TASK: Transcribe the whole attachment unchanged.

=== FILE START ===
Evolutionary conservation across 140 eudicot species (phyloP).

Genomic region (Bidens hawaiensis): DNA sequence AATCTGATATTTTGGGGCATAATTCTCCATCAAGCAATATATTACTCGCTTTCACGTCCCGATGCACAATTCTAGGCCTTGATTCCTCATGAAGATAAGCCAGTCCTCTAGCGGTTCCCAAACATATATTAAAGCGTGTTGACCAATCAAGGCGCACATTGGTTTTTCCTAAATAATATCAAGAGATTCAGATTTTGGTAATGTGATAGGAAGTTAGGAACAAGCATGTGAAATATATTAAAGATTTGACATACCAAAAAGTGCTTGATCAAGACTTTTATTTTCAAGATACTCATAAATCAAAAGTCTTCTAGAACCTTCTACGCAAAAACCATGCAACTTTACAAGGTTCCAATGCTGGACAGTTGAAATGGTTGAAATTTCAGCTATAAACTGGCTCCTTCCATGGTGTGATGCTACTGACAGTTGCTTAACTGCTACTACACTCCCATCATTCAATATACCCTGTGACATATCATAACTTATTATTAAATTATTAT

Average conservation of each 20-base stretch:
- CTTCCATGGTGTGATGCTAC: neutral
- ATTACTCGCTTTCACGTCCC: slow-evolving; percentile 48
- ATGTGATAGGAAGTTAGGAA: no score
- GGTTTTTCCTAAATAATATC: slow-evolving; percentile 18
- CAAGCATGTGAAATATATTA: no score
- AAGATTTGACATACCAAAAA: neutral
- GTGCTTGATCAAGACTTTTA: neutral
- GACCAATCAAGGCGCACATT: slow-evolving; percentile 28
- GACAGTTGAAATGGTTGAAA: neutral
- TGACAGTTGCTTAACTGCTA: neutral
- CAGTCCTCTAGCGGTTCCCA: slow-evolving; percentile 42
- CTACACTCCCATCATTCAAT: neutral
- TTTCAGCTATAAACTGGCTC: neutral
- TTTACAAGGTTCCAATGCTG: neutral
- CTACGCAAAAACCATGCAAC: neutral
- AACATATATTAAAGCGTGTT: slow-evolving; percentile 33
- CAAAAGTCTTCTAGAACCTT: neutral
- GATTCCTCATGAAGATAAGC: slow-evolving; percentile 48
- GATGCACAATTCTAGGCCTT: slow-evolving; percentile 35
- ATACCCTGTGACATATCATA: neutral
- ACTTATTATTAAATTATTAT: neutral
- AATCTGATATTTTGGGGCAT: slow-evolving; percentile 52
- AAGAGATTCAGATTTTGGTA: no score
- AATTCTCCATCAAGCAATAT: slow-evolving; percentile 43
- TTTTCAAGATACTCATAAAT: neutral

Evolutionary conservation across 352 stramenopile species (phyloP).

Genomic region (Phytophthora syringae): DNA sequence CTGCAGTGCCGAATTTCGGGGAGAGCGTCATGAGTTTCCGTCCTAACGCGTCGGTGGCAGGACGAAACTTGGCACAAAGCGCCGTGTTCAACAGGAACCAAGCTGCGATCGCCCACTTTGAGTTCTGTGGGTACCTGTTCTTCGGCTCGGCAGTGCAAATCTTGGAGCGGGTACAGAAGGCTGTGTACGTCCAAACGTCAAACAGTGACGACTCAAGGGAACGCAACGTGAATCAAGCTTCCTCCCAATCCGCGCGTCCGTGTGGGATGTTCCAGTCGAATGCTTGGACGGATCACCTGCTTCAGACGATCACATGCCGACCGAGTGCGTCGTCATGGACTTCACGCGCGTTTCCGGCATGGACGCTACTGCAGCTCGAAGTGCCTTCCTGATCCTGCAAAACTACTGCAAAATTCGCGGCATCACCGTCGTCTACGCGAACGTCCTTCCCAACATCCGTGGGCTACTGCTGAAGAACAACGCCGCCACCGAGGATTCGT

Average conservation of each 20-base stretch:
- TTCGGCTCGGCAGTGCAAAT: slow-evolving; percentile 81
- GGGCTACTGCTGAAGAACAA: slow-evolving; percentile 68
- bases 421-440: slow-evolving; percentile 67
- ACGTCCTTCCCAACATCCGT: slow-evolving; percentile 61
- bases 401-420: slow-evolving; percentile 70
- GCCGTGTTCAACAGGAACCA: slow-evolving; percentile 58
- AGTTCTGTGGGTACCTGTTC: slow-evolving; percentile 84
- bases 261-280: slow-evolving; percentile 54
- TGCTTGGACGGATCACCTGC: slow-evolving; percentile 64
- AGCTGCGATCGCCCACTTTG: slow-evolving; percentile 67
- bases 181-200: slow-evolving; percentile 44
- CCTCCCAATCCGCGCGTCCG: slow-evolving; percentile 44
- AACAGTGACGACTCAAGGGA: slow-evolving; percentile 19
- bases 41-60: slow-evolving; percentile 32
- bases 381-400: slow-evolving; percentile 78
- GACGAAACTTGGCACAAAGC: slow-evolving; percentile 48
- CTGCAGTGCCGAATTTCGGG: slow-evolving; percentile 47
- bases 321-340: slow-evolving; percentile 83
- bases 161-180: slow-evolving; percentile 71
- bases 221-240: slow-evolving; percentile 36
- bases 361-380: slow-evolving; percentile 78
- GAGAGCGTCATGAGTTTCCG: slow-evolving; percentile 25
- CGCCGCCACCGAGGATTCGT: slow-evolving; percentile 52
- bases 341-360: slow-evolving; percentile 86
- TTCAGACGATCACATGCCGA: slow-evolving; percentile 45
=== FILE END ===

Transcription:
Evolutionary conservation across 140 eudicot species (phyloP).

Genomic region (Bidens hawaiensis): DNA sequence AATCTGATATTTTGGGGCATAATTCTCCATCAAGCAATATATTACTCGCTTTCACGTCCCGATGCACAATTCTAGGCCTTGATTCCTCATGAAGATAAGCCAGTCCTCTAGCGGTTCCCAAACATATATTAAAGCGTGTTGACCAATCAAGGCGCACATTGGTTTTTCCTAAATAATATCAAGAGATTCAGATTTTGGTAATGTGATAGGAAGTTAGGAACAAGCATGTGAAATATATTAAAGATTTGACATACCAAAAAGTGCTTGATCAAGACTTTTATTTTCAAGATACTCATAAATCAAAAGTCTTCTAGAACCTTCTACGCAAAAACCATGCAACTTTACAAGGTTCCAATGCTGGACAGTTGAAATGGTTGAAATTTCAGCTATAAACTGGCTCCTTCCATGGTGTGATGCTACTGACAGTTGCTTAACTGCTACTACACTCCCATCATTCAATATACCCTGTGACATATCATAACTTATTATTAAATTATTAT

Average conservation of each 20-base stretch:
- CTTCCATGGTGTGATGCTAC: neutral
- ATTACTCGCTTTCACGTCCC: slow-evolving; percentile 48
- ATGTGATAGGAAGTTAGGAA: no score
- GGTTTTTCCTAAATAATATC: slow-evolving; percentile 18
- CAAGCATGTGAAATATATTA: no score
- AAGATTTGACATACCAAAAA: neutral
- GTGCTTGATCAAGACTTTTA: neutral
- GACCAATCAAGGCGCACATT: slow-evolving; percentile 28
- GACAGTTGAAATGGTTGAAA: neutral
- TGACAGTTGCTTAACTGCTA: neutral
- CAGTCCTCTAGCGGTTCCCA: slow-evolving; percentile 42
- CTACACTCCCATCATTCAAT: neutral
- TTTCAGCTATAAACTGGCTC: neutral
- TTTACAAGGTTCCAATGCTG: neutral
- CTACGCAAAAACCATGCAAC: neutral
- AACATATATTAAAGCGTGTT: slow-evolving; percentile 33
- CAAAAGTCTTCTAGAACCTT: neutral
- GATTCCTCATGAAGATAAGC: slow-evolving; percentile 48
- GATGCACAATTCTAGGCCTT: slow-evolving; percentile 35
- ATACCCTGTGACATATCATA: neutral
- ACTTATTATTAAATTATTAT: neutral
- AATCTGATATTTTGGGGCAT: slow-evolving; percentile 52
- AAGAGATTCAGATTTTGGTA: no score
- AATTCTCCATCAAGCAATAT: slow-evolving; percentile 43
- TTTTCAAGATACTCATAAAT: neutral

Evolutionary conservation across 352 stramenopile species (phyloP).

Genomic region (Phytophthora syringae): DNA sequence CTGCAGTGCCGAATTTCGGGGAGAGCGTCATGAGTTTCCGTCCTAACGCGTCGGTGGCAGGACGAAACTTGGCACAAAGCGCCGTGTTCAACAGGAACCAAGCTGCGATCGCCCACTTTGAGTTCTGTGGGTACCTGTTCTTCGGCTCGGCAGTGCAAATCTTGGAGCGGGTACAGAAGGCTGTGTACGTCCAAACGTCAAACAGTGACGACTCAAGGGAACGCAACGTGAATCAAGCTTCCTCCCAATCCGCGCGTCCGTGTGGGATGTTCCAGTCGAATGCTTGGACGGATCACCTGCTTCAGACGATCACATGCCGACCGAGTGCGTCGTCATGGACTTCACGCGCGTTTCCGGCATGGACGCTACTGCAGCTCGAAGTGCCTTCCTGATCCTGCAAAACTACTGCAAAATTCGCGGCATCACCGTCGTCTACGCGAACGTCCTTCCCAACATCCGTGGGCTACTGCTGAAGAACAACGCCGCCACCGAGGATTCGT

Average conservation of each 20-base stretch:
- TTCGGCTCGGCAGTGCAAAT: slow-evolving; percentile 81
- GGGCTACTGCTGAAGAACAA: slow-evolving; percentile 68
- bases 421-440: slow-evolving; percentile 67
- ACGTCCTTCCCAACATCCGT: slow-evolving; percentile 61
- bases 401-420: slow-evolving; percentile 70
- GCCGTGTTCAACAGGAACCA: slow-evolving; percentile 58
- AGTTCTGTGGGTACCTGTTC: slow-evolving; percentile 84
- bases 261-280: slow-evolving; percentile 54
- TGCTTGGACGGATCACCTGC: slow-evolving; percentile 64
- AGCTGCGATCGCCCACTTTG: slow-evolving; percentile 67
- bases 181-200: slow-evolving; percentile 44
- CCTCCCAATCCGCGCGTCCG: slow-evolving; percentile 44
- AACAGTGACGACTCAAGGGA: slow-evolving; percentile 19
- bases 41-60: slow-evolving; percentile 32
- bases 381-400: slow-evolving; percentile 78
- GACGAAACTTGGCACAAAGC: slow-evolving; percentile 48
- CTGCAGTGCCGAATTTCGGG: slow-evolving; percentile 47
- bases 321-340: slow-evolving; percentile 83
- bases 161-180: slow-evolving; percentile 71
- bases 221-240: slow-evolving; percentile 36
- bases 361-380: slow-evolving; percentile 78
- GAGAGCGTCATGAGTTTCCG: slow-evolving; percentile 25
- CGCCGCCACCGAGGATTCGT: slow-evolving; percentile 52
- bases 341-360: slow-evolving; percentile 86
- TTCAGACGATCACATGCCGA: slow-evolving; percentile 45